posted by bleep at 4:01 PM on December 9, 2012 [11 favorites]


if a doctor says "take this pill, it will cure you," you take the pill.
posted by rebent at 4:21 PM on December 9, 2012


When someone drinks alcohol as self-medication, we have a name for that. Many currently-prescribed drugs are much more addictive than alcohol

That's a non-sequitur. Just because someone self-medicates with alcohol, it does not follow that that person is prescribed a more addictive drug to replace it. Self-medicating is a coping mechanism.

If someone is depressed, they may be prescribed an anti-depressant and talk therapy, which would work better than alcohol. Or they may may find that talk therapy works without medication.

I don't know about you, but alcohol nearly killed me when I used it to self-medicate. Turns out that psychiatric drugs work much better and allow me to be functional. Maybe you'll have a different outcome.

if a doctor says "take this pill, it will cure you," you take the pill.

No psychiatrist or doctor of any kind has ever told me anything like that.
posted by krinklyfig at 4:31 PM on December 9, 2012 [5 favorites]



I've been on a low dose of Effexor for almost two years. Depression runs in my family and for years I managed my moods with diet and exercise. Then one winter it all crashed. It's difficult to explain to someone who hasn't experienced it. It was like my brain went into some sort of revolt. My intellectual understanding was not matching with what my emotions and brain were doing. My thoughts had a mind of their own. The 'me' part was still there but it also felt like I had this other part working against me. Though not suicidal to the point of actually doing anything all I could think about was disappearing. Death and dying was always on my mind. Getting off the couch to even have a shower felt like running a marathon. It was awful and thankfully the 'me' part could still analyse things enough to know that what was going on in my life just didn't warrant that sort of emotional reaction. I was reluctant to take any pills but it was so bad I felt I didn't have a choice. I had to try something different because everything else was not working.

My doctor was and is great. He laid all the positives and negatives out and said right from the beginning that there was no guarentee that the first drug would work well. Thankfully however it did. In less the a week I felt a big difference. In two weeks I felt normal again. I couldn't even get my brain to dwell on the dark thoughts I was having in anymore then an academic way. It felt like the 'me' part was back in control.

I would be lying if I said that I don't freaking love these pills now. To me they're just like a brain vitamin I take everyday.

I still however experience emotional ups and downs. In fact right now I would consider my self depressed. I'm sad all the time, stressed and feeling quite melancoly towards everything. I cry a lot and find myself with the lack of motivation to do a lot of things. The thing that's different though that my current life situation completely warrants such an emotional state. People who are in the know ask how I can even cope as well as I am. I do because I don't have a choice and life isn't always happy rainbows. It's going to be okay.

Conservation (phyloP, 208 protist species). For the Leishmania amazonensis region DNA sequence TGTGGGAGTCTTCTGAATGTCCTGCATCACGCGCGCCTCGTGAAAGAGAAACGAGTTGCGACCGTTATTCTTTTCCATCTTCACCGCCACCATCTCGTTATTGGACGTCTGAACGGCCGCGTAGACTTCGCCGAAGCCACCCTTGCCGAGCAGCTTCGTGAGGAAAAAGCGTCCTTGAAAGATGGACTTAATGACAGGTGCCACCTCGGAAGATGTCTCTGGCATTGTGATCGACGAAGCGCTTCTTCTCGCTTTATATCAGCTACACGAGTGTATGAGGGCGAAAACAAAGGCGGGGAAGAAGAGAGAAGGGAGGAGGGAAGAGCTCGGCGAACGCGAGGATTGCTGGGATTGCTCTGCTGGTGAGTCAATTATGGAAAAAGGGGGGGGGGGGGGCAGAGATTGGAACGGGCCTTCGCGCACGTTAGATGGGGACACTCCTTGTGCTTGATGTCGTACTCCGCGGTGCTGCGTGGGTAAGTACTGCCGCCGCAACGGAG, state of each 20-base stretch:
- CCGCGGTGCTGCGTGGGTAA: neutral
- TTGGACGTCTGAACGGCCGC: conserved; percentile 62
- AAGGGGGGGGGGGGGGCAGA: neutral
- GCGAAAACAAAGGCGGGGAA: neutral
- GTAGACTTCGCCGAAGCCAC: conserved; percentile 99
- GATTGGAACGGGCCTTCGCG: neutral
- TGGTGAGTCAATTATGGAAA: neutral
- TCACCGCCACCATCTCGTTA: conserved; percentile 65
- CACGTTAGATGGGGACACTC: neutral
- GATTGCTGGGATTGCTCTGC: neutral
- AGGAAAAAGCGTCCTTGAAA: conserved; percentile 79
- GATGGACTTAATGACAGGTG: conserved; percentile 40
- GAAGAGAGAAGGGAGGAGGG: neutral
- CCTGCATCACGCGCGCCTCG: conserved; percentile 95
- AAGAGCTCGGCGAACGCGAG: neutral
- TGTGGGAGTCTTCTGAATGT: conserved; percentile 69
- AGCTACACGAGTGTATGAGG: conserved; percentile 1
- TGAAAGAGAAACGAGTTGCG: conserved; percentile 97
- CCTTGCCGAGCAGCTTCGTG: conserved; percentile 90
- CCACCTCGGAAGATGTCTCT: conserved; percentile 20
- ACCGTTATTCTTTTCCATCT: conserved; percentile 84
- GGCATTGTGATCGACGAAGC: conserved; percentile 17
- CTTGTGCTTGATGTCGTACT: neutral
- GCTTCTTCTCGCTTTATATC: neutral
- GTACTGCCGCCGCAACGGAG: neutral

Now I suppose I could up my dose and make some of this go away. I have no inking to do it because to me it would seem like an artificial crutch and fake. I firmly believe though that if I wasn't on the pills my biological brain would be in control and the my 'me' part would be unable to cope with what I feel is quite a normal response to my situation. I'm perfectly fine with being sad and living in a sad state because right now my situation is quite sad and difficult. It makes me laugh to say that I'm depressed and perfectly fine with being so while being on anti-depression medication because superficially it sounds wrong. lol

I did have a point in relation to the discussion but have lost it in writing. I do worry about over prescribing and the problem of creating disorders in order to prescribe pills for economic gain by big pharma. Though as someone who has benefited and still benefits from big pharma pills my thoughts become more nuanced. I do think as related to my own experience that there are what I can only describe as normal states of emotional depression and states of what I would describe as medical and biological depression. Both can intertwine. I'm really not sure how any list of symptoms in a text could easily differentiate between the two. To me it really comes down to the ability of the person affected to self analyze and see their situation and their practioner. I'm lucky. I have a doctor who treats me more like a partner in my health and doesn't act like someone who knows whats best. We work together on any issues. If all doctors were like this it would be better I think.
posted by Jalliah at 4:46 PM on December 9, 2012 [2 favorites]


The DSM-5 was created in the most transparent and feedback-oriented process ever used for a diagnostic reference manual of this type. The guy who's blog entry is linked to here actually headed the efforts for the DSM-IV -- the edition that brought us many of the problems he believes the DSM 5 should correct. But since he's no longer in charge of it, he's upset they don't listen to his opinions like they once did.

What few people note about the DSM-5 is that the vast majority of disorders and symptom criteria will remain virtually unchanged. Yes, there's a few new disorders (every new edition seems to bring us some new ones), and yes, there's a little re-organization that better reflects our current research understanding of mental disorders.

But all in all, it's a simple update. So much ado about nothing.